The human relationship with fire is a fascinating one. I feel like if you want to know when a culture or society lost its way, look to their relationship with fire. When did fire cease to be a cleansing force, and become a destructive one? For millennia, the indigenous people of Turtle Island set controlled fires in order to maintain the balance of life and death that fosters harmony in nature. But when Europeans stole their land and suppressed their knowledge, practices like this one were outlawed. This year, California officials have admitted that the 150-year ban on prescribed burns has probably led us to a place where wildfires are now raging out of control across our continent. In other words, we are lost, and fire is showing us how to retrace our steps. I’m musing on this as I watch the new video Pothamus has released for their song “Orath.” For the video, the Belgian band filmed a 1,000-year-old fire ritual known as The Great Fire of Bouge, a massive bonfire held annually in the neighborhood of Bouge in Namur, Belgium to “announces the reappearance of spring, marking a moving moment when nature will wake up from its winter slumber.” (Another example of the irony that colonizer identities have lost any and all connection to ancestral practices like this one, and replaced them with a culture of societal power based on race and gender.) Paired with the profoundly moving post rock that Pothamus conjures, the imagery of humanity’s reverence for fire is a reminder that with all the control we think we exert on existence, our mother has far more power than we are capable of comprehending. Acknowledging her through her own creations is what keeps us grounded on this planet. We’re excited to be sharing the video for “Orath,” and you can read more about the ritual below. Pothamus’ new album Raya is out on December 4th via Consouling Agency, and you can pre-order it here (CD) and here (LP).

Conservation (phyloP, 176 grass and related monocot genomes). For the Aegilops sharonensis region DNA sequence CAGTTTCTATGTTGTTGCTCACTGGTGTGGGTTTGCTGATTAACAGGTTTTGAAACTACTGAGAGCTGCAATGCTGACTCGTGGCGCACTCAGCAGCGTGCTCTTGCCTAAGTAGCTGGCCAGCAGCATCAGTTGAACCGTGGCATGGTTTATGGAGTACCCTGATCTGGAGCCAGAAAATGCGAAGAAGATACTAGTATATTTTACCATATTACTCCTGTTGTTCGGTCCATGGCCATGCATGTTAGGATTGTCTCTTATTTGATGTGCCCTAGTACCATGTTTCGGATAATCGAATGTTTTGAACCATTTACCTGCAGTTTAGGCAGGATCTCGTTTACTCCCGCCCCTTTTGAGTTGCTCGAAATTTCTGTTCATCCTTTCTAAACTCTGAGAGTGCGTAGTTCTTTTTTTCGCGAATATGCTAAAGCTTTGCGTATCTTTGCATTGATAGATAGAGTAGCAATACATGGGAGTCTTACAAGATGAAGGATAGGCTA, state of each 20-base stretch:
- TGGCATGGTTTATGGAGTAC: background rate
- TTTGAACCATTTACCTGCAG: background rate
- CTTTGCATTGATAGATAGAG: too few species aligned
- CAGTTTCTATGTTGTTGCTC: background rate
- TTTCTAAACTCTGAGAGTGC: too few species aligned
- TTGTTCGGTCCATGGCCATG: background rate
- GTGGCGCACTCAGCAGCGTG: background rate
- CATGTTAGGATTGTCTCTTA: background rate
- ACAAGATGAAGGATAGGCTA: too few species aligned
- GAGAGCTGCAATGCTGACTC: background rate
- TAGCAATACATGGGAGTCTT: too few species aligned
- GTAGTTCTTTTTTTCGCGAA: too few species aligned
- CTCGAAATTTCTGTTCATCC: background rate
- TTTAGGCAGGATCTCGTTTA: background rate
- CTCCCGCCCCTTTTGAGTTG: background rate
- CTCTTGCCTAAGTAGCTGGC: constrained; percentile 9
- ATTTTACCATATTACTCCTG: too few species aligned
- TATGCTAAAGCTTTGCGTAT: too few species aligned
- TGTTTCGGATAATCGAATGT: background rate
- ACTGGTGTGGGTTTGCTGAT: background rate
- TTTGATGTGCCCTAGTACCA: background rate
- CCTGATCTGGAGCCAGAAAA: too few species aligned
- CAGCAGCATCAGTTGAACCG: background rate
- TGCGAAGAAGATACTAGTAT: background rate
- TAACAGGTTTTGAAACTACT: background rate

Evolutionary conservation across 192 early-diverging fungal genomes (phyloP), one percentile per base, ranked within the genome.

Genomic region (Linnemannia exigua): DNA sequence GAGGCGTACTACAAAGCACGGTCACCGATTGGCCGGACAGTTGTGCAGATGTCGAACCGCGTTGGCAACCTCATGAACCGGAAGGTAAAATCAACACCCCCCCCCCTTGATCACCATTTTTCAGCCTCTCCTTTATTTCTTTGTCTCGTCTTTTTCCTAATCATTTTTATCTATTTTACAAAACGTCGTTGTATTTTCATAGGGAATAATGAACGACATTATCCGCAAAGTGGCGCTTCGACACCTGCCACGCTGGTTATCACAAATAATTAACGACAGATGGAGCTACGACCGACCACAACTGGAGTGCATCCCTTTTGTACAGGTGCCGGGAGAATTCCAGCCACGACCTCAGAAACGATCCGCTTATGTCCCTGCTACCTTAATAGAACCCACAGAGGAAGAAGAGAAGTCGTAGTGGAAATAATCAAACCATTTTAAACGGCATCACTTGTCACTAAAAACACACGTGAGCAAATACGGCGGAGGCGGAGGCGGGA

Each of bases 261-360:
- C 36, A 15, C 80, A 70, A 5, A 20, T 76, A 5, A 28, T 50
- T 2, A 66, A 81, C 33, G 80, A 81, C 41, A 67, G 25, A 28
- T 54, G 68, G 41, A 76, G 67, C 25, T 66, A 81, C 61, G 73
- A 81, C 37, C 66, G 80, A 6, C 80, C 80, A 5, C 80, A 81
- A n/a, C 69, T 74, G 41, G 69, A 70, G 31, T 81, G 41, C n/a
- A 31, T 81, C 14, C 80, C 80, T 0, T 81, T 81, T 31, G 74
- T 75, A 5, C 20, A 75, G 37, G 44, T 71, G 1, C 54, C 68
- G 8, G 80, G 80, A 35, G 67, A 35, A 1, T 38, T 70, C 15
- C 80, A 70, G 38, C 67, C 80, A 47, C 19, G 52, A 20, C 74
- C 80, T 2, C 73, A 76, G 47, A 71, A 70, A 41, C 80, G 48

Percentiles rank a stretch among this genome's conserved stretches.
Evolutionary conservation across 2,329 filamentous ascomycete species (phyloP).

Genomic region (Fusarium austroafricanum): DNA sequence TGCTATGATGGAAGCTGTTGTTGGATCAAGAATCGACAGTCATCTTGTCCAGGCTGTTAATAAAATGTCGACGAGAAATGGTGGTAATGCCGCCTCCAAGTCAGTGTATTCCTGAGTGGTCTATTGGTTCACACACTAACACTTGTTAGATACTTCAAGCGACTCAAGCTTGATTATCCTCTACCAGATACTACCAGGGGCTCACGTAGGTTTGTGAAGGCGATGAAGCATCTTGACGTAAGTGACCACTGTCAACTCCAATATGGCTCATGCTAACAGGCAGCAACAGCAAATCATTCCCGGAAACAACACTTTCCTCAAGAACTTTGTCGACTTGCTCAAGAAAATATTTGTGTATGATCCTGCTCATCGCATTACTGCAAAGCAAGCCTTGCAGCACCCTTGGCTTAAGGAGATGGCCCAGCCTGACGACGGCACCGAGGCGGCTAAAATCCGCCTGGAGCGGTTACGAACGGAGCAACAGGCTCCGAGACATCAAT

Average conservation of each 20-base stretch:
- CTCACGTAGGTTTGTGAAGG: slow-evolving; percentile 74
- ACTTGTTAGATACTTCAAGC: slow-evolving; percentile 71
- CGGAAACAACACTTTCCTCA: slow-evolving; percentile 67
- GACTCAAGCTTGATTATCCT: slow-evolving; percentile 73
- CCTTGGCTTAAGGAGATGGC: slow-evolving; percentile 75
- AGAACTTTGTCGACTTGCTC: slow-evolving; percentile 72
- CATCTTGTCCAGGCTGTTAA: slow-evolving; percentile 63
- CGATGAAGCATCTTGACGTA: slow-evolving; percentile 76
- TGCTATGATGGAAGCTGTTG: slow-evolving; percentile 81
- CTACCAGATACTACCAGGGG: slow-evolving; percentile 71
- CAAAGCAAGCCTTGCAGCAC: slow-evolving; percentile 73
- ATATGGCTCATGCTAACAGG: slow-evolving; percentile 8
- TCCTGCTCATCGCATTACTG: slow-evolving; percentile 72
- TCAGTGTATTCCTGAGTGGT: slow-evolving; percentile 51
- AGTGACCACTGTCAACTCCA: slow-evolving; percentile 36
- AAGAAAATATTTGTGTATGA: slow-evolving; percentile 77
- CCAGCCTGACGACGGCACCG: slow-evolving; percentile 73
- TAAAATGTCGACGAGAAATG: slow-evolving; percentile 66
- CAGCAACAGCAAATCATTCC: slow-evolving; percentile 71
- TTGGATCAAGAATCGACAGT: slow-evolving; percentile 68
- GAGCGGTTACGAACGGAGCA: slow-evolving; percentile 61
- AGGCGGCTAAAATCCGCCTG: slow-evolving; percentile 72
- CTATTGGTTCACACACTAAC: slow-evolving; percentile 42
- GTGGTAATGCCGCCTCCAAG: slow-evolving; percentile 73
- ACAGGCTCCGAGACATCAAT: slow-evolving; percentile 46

Filming the fire-ritual in Bouge animates Pothamus’ music with personal impressions of Belgian folklore. The Great Fire of Bouge is said to be a tradition for over 1.000 years in the region. However, 50 years ago this tradition almost died out. To ensure the continuation and practical organization of the ritual, the Brotherhood of the Traditional Big Fire of Bouge (‘la Confrérie du Grand Feu Traditionnel de Bouge’) was established. Members of the brotherhood wear a beret, a cape, white shirt, bow tie, black pants and the medal of the great fire. In a parade through the village, members of the brotherhood represent the return of spring, of light, of nature, and of the fertile season. Supervening volunteers dressed in black capes and masks, representing the dark winter months.
The fire of Bouge is one of the 7 fires to be lit in the nearby valley that same evening. In the spirit of folklore superstition, it was said that whoever saw the 7 fires had nothing to fear from grimacers and witches for a year. The fateful number 7 should be emphasized here. Seven is a sacred number in almost all religions. In the past, embers and ashes from the Great Fire were sold at auction and bought by farmers. Spread in the fields, they preserved – it was said – rats and mice and provided good harvests. Whoever managed to leap over the blaze was free from stomach aches for a year.